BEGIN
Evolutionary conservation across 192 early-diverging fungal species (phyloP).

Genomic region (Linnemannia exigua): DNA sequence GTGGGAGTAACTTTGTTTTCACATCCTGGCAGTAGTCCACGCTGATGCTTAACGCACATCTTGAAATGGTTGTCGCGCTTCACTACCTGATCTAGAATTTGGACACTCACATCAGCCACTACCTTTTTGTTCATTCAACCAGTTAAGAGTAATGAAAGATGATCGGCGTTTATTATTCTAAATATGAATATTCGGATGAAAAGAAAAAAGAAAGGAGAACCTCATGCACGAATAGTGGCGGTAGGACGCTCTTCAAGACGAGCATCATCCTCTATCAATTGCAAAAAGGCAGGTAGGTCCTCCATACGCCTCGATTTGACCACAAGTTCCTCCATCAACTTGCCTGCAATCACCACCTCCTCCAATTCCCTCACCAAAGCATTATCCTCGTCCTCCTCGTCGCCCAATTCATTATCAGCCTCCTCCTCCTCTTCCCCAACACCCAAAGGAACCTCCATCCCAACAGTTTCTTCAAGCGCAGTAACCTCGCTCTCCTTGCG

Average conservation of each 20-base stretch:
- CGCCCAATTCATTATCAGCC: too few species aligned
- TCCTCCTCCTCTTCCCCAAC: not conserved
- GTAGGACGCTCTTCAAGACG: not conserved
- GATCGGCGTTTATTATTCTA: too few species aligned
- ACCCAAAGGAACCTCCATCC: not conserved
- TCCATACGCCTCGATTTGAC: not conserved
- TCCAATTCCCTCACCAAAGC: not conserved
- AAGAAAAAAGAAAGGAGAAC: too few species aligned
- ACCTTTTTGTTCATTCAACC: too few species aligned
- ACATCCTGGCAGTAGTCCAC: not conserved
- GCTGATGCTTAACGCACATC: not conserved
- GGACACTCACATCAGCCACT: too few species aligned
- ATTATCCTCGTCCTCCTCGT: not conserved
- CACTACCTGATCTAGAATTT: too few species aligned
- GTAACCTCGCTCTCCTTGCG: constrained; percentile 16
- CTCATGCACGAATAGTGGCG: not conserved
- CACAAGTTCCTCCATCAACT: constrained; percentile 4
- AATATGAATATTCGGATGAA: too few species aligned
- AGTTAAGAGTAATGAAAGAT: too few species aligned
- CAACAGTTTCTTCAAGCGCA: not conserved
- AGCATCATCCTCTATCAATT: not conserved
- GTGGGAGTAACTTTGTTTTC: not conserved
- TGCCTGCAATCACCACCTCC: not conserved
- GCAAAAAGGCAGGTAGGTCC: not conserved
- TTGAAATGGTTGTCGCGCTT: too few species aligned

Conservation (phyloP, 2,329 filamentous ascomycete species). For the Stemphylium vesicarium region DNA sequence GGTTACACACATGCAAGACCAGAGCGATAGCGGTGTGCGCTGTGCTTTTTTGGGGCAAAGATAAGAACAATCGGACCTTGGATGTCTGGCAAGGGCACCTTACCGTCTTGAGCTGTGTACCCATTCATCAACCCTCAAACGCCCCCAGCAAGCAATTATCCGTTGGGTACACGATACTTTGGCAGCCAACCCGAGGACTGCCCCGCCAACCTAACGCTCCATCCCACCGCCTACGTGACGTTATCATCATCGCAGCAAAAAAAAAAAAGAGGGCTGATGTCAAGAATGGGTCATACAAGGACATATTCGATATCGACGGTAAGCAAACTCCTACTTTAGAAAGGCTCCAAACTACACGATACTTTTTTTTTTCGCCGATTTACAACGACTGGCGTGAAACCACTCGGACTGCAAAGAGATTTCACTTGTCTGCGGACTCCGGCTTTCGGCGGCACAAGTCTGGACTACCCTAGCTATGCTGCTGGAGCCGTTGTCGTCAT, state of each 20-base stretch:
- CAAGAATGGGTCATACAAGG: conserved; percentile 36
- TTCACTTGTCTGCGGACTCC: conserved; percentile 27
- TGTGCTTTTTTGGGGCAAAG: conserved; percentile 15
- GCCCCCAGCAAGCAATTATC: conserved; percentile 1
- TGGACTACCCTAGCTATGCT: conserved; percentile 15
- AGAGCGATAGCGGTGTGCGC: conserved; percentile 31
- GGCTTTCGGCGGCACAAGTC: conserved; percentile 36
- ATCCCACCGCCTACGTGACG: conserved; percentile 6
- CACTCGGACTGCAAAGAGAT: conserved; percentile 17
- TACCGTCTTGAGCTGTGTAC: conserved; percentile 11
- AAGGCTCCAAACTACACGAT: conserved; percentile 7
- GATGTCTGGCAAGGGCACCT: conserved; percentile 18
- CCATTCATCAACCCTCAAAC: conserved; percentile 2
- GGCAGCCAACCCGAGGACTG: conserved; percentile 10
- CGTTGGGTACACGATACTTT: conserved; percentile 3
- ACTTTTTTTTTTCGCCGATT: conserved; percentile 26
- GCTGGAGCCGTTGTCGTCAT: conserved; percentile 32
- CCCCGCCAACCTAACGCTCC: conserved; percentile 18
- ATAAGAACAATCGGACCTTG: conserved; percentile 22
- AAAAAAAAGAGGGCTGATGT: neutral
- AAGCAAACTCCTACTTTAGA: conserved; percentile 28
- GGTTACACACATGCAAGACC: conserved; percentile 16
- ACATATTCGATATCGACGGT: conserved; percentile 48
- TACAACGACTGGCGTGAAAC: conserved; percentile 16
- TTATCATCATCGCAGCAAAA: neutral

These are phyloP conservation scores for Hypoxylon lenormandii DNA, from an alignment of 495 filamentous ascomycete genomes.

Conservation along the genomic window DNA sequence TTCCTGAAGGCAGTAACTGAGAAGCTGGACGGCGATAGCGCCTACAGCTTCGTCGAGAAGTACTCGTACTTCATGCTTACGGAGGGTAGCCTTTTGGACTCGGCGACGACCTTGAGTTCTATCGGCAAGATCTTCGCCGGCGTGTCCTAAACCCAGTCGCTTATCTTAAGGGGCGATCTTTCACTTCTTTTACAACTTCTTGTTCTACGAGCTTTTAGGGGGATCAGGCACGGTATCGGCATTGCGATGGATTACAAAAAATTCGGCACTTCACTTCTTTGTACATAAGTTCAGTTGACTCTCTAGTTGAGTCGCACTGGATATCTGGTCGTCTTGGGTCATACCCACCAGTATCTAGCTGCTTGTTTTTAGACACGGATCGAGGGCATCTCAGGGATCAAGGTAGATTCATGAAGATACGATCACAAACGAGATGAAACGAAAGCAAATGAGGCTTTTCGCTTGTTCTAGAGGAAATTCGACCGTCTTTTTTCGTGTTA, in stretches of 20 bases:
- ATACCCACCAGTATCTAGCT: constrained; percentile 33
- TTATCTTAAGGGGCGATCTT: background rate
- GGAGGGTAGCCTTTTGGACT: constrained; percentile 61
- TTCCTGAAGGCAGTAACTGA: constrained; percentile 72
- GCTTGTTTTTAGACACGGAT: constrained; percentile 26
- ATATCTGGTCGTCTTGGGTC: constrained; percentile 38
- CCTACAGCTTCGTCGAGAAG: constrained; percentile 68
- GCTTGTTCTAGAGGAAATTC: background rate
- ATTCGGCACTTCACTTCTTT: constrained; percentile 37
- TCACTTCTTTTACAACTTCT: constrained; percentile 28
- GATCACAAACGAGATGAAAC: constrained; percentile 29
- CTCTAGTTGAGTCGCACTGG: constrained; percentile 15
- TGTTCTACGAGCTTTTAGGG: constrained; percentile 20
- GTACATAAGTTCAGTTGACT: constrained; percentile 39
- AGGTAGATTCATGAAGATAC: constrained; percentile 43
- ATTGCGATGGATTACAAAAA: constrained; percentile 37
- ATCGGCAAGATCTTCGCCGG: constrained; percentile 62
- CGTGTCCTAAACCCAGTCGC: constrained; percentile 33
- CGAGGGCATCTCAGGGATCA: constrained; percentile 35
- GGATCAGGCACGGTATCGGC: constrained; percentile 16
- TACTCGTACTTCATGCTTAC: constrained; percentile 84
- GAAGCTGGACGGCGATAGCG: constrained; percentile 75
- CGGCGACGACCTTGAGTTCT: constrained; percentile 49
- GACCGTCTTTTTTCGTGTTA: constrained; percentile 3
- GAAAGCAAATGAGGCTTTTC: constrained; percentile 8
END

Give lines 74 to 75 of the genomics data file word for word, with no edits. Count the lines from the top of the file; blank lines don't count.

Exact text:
- CGTGTCCTAAACCCAGTCGC: constrained; percentile 33
- CGAGGGCATCTCAGGGATCA: constrained; percentile 35